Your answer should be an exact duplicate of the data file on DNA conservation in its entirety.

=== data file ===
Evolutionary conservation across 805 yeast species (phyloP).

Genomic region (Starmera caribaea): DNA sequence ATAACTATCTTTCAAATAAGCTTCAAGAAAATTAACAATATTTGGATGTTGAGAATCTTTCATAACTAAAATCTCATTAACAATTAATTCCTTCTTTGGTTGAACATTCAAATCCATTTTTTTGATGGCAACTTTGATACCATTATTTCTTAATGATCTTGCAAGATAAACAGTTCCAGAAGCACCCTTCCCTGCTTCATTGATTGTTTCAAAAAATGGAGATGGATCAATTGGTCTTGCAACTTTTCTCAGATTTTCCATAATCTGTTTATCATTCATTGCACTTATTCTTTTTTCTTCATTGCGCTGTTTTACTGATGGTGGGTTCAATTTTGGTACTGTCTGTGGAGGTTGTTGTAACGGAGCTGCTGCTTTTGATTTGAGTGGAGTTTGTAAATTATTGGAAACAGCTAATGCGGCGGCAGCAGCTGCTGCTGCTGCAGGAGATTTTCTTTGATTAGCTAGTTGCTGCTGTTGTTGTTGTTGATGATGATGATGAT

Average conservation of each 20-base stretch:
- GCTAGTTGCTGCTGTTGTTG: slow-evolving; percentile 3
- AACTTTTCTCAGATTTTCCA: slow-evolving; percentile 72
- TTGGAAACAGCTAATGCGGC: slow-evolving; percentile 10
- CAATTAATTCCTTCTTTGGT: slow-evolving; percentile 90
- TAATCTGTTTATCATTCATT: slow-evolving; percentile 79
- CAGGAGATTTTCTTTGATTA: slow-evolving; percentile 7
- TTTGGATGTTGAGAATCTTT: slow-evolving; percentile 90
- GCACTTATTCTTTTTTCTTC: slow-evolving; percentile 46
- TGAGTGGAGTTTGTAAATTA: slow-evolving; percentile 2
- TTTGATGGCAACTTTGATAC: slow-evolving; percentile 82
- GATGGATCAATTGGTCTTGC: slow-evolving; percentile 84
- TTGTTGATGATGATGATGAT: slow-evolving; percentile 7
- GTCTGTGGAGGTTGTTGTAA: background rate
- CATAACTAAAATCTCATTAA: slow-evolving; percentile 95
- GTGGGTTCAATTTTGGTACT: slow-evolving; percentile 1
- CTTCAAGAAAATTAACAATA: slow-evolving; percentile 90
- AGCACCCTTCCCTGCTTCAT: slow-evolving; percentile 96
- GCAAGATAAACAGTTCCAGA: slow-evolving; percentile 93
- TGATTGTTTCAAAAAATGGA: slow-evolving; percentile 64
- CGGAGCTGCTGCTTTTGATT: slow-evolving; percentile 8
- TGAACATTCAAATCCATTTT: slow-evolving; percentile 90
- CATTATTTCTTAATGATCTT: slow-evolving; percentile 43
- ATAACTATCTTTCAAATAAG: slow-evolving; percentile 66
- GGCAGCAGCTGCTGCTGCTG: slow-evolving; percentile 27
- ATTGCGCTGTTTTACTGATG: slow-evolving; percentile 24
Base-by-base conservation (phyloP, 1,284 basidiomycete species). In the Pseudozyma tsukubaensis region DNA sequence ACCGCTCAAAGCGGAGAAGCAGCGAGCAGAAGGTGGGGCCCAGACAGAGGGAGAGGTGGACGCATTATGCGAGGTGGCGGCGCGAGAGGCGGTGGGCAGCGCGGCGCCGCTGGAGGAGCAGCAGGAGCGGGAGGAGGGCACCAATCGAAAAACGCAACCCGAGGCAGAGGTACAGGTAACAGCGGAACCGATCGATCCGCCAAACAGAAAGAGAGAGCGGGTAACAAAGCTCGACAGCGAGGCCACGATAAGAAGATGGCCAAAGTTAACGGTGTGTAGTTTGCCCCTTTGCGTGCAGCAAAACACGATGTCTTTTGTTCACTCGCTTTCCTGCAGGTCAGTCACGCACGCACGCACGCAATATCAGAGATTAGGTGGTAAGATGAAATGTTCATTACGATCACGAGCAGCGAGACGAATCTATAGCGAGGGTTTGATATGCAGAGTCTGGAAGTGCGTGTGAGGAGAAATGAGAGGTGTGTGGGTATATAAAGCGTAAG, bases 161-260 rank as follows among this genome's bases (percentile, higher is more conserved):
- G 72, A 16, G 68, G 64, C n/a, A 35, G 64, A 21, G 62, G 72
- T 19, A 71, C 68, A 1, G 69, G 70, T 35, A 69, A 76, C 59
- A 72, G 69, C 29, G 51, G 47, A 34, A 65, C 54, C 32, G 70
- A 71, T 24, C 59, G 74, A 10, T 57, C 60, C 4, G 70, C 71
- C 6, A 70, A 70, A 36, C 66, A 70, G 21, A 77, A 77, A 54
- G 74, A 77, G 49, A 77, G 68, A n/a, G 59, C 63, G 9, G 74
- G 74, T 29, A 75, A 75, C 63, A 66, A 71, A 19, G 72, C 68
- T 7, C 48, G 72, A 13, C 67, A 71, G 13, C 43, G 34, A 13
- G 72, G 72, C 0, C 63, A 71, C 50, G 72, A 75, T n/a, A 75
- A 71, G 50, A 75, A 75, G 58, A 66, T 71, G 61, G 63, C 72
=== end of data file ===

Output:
Evolutionary conservation across 805 yeast species (phyloP).

Genomic region (Starmera caribaea): DNA sequence ATAACTATCTTTCAAATAAGCTTCAAGAAAATTAACAATATTTGGATGTTGAGAATCTTTCATAACTAAAATCTCATTAACAATTAATTCCTTCTTTGGTTGAACATTCAAATCCATTTTTTTGATGGCAACTTTGATACCATTATTTCTTAATGATCTTGCAAGATAAACAGTTCCAGAAGCACCCTTCCCTGCTTCATTGATTGTTTCAAAAAATGGAGATGGATCAATTGGTCTTGCAACTTTTCTCAGATTTTCCATAATCTGTTTATCATTCATTGCACTTATTCTTTTTTCTTCATTGCGCTGTTTTACTGATGGTGGGTTCAATTTTGGTACTGTCTGTGGAGGTTGTTGTAACGGAGCTGCTGCTTTTGATTTGAGTGGAGTTTGTAAATTATTGGAAACAGCTAATGCGGCGGCAGCAGCTGCTGCTGCTGCAGGAGATTTTCTTTGATTAGCTAGTTGCTGCTGTTGTTGTTGTTGATGATGATGATGAT

Average conservation of each 20-base stretch:
- GCTAGTTGCTGCTGTTGTTG: slow-evolving; percentile 3
- AACTTTTCTCAGATTTTCCA: slow-evolving; percentile 72
- TTGGAAACAGCTAATGCGGC: slow-evolving; percentile 10
- CAATTAATTCCTTCTTTGGT: slow-evolving; percentile 90
- TAATCTGTTTATCATTCATT: slow-evolving; percentile 79
- CAGGAGATTTTCTTTGATTA: slow-evolving; percentile 7
- TTTGGATGTTGAGAATCTTT: slow-evolving; percentile 90
- GCACTTATTCTTTTTTCTTC: slow-evolving; percentile 46
- TGAGTGGAGTTTGTAAATTA: slow-evolving; percentile 2
- TTTGATGGCAACTTTGATAC: slow-evolving; percentile 82
- GATGGATCAATTGGTCTTGC: slow-evolving; percentile 84
- TTGTTGATGATGATGATGAT: slow-evolving; percentile 7
- GTCTGTGGAGGTTGTTGTAA: background rate
- CATAACTAAAATCTCATTAA: slow-evolving; percentile 95
- GTGGGTTCAATTTTGGTACT: slow-evolving; percentile 1
- CTTCAAGAAAATTAACAATA: slow-evolving; percentile 90
- AGCACCCTTCCCTGCTTCAT: slow-evolving; percentile 96
- GCAAGATAAACAGTTCCAGA: slow-evolving; percentile 93
- TGATTGTTTCAAAAAATGGA: slow-evolving; percentile 64
- CGGAGCTGCTGCTTTTGATT: slow-evolving; percentile 8
- TGAACATTCAAATCCATTTT: slow-evolving; percentile 90
- CATTATTTCTTAATGATCTT: slow-evolving; percentile 43
- ATAACTATCTTTCAAATAAG: slow-evolving; percentile 66
- GGCAGCAGCTGCTGCTGCTG: slow-evolving; percentile 27
- ATTGCGCTGTTTTACTGATG: slow-evolving; percentile 24
Base-by-base conservation (phyloP, 1,284 basidiomycete species). In the Pseudozyma tsukubaensis region DNA sequence ACCGCTCAAAGCGGAGAAGCAGCGAGCAGAAGGTGGGGCCCAGACAGAGGGAGAGGTGGACGCATTATGCGAGGTGGCGGCGCGAGAGGCGGTGGGCAGCGCGGCGCCGCTGGAGGAGCAGCAGGAGCGGGAGGAGGGCACCAATCGAAAAACGCAACCCGAGGCAGAGGTACAGGTAACAGCGGAACCGATCGATCCGCCAAACAGAAAGAGAGAGCGGGTAACAAAGCTCGACAGCGAGGCCACGATAAGAAGATGGCCAAAGTTAACGGTGTGTAGTTTGCCCCTTTGCGTGCAGCAAAACACGATGTCTTTTGTTCACTCGCTTTCCTGCAGGTCAGTCACGCACGCACGCACGCAATATCAGAGATTAGGTGGTAAGATGAAATGTTCATTACGATCACGAGCAGCGAGACGAATCTATAGCGAGGGTTTGATATGCAGAGTCTGGAAGTGCGTGTGAGGAGAAATGAGAGGTGTGTGGGTATATAAAGCGTAAG, bases 161-260 rank as follows among this genome's bases (percentile, higher is more conserved):
- G 72, A 16, G 68, G 64, C n/a, A 35, G 64, A 21, G 62, G 72
- T 19, A 71, C 68, A 1, G 69, G 70, T 35, A 69, A 76, C 59
- A 72, G 69, C 29, G 51, G 47, A 34, A 65, C 54, C 32, G 70
- A 71, T 24, C 59, G 74, A 10, T 57, C 60, C 4, G 70, C 71
- C 6, A 70, A 70, A 36, C 66, A 70, G 21, A 77, A 77, A 54
- G 74, A 77, G 49, A 77, G 68, A n/a, G 59, C 63, G 9, G 74
- G 74, T 29, A 75, A 75, C 63, A 66, A 71, A 19, G 72, C 68
- T 7, C 48, G 72, A 13, C 67, A 71, G 13, C 43, G 34, A 13
- G 72, G 72, C 0, C 63, A 71, C 50, G 72, A 75, T n/a, A 75
- A 71, G 50, A 75, A 75, G 58, A 66, T 71, G 61, G 63, C 72